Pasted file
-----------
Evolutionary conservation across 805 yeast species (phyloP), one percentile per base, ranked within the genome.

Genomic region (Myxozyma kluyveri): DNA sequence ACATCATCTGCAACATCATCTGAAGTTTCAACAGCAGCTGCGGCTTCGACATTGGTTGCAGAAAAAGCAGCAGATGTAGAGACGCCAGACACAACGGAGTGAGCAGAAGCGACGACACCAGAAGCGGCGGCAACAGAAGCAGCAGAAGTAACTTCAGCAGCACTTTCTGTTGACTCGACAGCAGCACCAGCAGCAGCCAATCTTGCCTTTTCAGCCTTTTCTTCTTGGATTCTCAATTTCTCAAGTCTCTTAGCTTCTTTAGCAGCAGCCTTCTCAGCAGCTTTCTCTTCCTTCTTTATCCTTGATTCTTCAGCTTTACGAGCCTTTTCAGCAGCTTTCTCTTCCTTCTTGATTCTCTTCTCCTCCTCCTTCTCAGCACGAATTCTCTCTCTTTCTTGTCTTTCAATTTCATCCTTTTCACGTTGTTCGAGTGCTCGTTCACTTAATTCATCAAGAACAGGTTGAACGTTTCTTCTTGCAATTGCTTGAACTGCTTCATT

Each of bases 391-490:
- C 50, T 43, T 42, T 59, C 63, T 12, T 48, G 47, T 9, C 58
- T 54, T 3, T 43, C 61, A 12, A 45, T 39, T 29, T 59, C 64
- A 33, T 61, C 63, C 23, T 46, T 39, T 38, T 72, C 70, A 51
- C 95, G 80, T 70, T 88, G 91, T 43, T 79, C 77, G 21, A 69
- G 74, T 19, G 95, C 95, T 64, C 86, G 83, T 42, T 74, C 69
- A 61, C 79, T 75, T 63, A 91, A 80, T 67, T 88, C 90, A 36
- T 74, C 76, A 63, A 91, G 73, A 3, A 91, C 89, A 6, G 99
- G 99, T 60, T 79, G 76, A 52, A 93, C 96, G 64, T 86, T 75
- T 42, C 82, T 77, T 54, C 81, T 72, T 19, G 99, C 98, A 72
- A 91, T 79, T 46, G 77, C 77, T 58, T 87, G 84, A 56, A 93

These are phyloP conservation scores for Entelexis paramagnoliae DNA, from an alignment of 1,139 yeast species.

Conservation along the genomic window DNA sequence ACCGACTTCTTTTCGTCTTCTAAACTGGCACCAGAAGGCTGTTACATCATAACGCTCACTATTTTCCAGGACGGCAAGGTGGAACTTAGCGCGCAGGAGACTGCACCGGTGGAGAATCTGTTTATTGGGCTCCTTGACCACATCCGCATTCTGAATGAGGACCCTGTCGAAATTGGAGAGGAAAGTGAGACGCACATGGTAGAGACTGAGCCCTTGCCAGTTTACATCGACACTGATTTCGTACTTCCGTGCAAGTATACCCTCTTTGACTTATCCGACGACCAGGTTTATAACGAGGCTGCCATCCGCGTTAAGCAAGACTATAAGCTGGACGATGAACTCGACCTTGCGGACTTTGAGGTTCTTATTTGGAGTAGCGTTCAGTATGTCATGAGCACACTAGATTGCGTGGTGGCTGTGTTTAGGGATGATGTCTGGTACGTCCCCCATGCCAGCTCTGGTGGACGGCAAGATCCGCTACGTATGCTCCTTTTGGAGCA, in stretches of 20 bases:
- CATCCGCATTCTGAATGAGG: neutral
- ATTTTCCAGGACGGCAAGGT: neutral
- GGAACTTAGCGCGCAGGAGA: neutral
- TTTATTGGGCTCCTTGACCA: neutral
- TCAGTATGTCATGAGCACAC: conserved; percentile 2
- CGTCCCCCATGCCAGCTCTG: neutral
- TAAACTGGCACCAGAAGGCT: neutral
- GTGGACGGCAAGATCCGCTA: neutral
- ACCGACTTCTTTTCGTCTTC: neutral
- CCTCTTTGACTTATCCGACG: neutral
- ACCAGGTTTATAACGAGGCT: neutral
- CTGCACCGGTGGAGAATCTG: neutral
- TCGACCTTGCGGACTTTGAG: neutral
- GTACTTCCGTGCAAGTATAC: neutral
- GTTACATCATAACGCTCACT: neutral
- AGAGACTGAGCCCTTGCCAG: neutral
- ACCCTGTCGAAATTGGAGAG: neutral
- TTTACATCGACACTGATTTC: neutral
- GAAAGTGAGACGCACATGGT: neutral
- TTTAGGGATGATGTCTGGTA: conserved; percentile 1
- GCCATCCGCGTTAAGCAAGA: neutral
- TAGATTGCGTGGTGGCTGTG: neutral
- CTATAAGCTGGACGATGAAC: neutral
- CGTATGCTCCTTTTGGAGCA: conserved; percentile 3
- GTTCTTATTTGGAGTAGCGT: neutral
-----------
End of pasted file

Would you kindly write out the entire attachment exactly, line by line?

Evolutionary conservation across 805 yeast species (phyloP), one percentile per base, ranked within the genome.

Genomic region (Myxozyma kluyveri): DNA sequence ACATCATCTGCAACATCATCTGAAGTTTCAACAGCAGCTGCGGCTTCGACATTGGTTGCAGAAAAAGCAGCAGATGTAGAGACGCCAGACACAACGGAGTGAGCAGAAGCGACGACACCAGAAGCGGCGGCAACAGAAGCAGCAGAAGTAACTTCAGCAGCACTTTCTGTTGACTCGACAGCAGCACCAGCAGCAGCCAATCTTGCCTTTTCAGCCTTTTCTTCTTGGATTCTCAATTTCTCAAGTCTCTTAGCTTCTTTAGCAGCAGCCTTCTCAGCAGCTTTCTCTTCCTTCTTTATCCTTGATTCTTCAGCTTTACGAGCCTTTTCAGCAGCTTTCTCTTCCTTCTTGATTCTCTTCTCCTCCTCCTTCTCAGCACGAATTCTCTCTCTTTCTTGTCTTTCAATTTCATCCTTTTCACGTTGTTCGAGTGCTCGTTCACTTAATTCATCAAGAACAGGTTGAACGTTTCTTCTTGCAATTGCTTGAACTGCTTCATT

Each of bases 391-490:
- C 50, T 43, T 42, T 59, C 63, T 12, T 48, G 47, T 9, C 58
- T 54, T 3, T 43, C 61, A 12, A 45, T 39, T 29, T 59, C 64
- A 33, T 61, C 63, C 23, T 46, T 39, T 38, T 72, C 70, A 51
- C 95, G 80, T 70, T 88, G 91, T 43, T 79, C 77, G 21, A 69
- G 74, T 19, G 95, C 95, T 64, C 86, G 83, T 42, T 74, C 69
- A 61, C 79, T 75, T 63, A 91, A 80, T 67, T 88, C 90, A 36
- T 74, C 76, A 63, A 91, G 73, A 3, A 91, C 89, A 6, G 99
- G 99, T 60, T 79, G 76, A 52, A 93, C 96, G 64, T 86, T 75
- T 42, C 82, T 77, T 54, C 81, T 72, T 19, G 99, C 98, A 72
- A 91, T 79, T 46, G 77, C 77, T 58, T 87, G 84, A 56, A 93

These are phyloP conservation scores for Entelexis paramagnoliae DNA, from an alignment of 1,139 yeast species.

Conservation along the genomic window DNA sequence ACCGACTTCTTTTCGTCTTCTAAACTGGCACCAGAAGGCTGTTACATCATAACGCTCACTATTTTCCAGGACGGCAAGGTGGAACTTAGCGCGCAGGAGACTGCACCGGTGGAGAATCTGTTTATTGGGCTCCTTGACCACATCCGCATTCTGAATGAGGACCCTGTCGAAATTGGAGAGGAAAGTGAGACGCACATGGTAGAGACTGAGCCCTTGCCAGTTTACATCGACACTGATTTCGTACTTCCGTGCAAGTATACCCTCTTTGACTTATCCGACGACCAGGTTTATAACGAGGCTGCCATCCGCGTTAAGCAAGACTATAAGCTGGACGATGAACTCGACCTTGCGGACTTTGAGGTTCTTATTTGGAGTAGCGTTCAGTATGTCATGAGCACACTAGATTGCGTGGTGGCTGTGTTTAGGGATGATGTCTGGTACGTCCCCCATGCCAGCTCTGGTGGACGGCAAGATCCGCTACGTATGCTCCTTTTGGAGCA, in stretches of 20 bases:
- CATCCGCATTCTGAATGAGG: neutral
- ATTTTCCAGGACGGCAAGGT: neutral
- GGAACTTAGCGCGCAGGAGA: neutral
- TTTATTGGGCTCCTTGACCA: neutral
- TCAGTATGTCATGAGCACAC: conserved; percentile 2
- CGTCCCCCATGCCAGCTCTG: neutral
- TAAACTGGCACCAGAAGGCT: neutral
- GTGGACGGCAAGATCCGCTA: neutral
- ACCGACTTCTTTTCGTCTTC: neutral
- CCTCTTTGACTTATCCGACG: neutral
- ACCAGGTTTATAACGAGGCT: neutral
- CTGCACCGGTGGAGAATCTG: neutral
- TCGACCTTGCGGACTTTGAG: neutral
- GTACTTCCGTGCAAGTATAC: neutral
- GTTACATCATAACGCTCACT: neutral
- AGAGACTGAGCCCTTGCCAG: neutral
- ACCCTGTCGAAATTGGAGAG: neutral
- TTTACATCGACACTGATTTC: neutral
- GAAAGTGAGACGCACATGGT: neutral
- TTTAGGGATGATGTCTGGTA: conserved; percentile 1
- GCCATCCGCGTTAAGCAAGA: neutral
- TAGATTGCGTGGTGGCTGTG: neutral
- CTATAAGCTGGACGATGAAC: neutral
- CGTATGCTCCTTTTGGAGCA: conserved; percentile 3
- GTTCTTATTTGGAGTAGCGT: neutral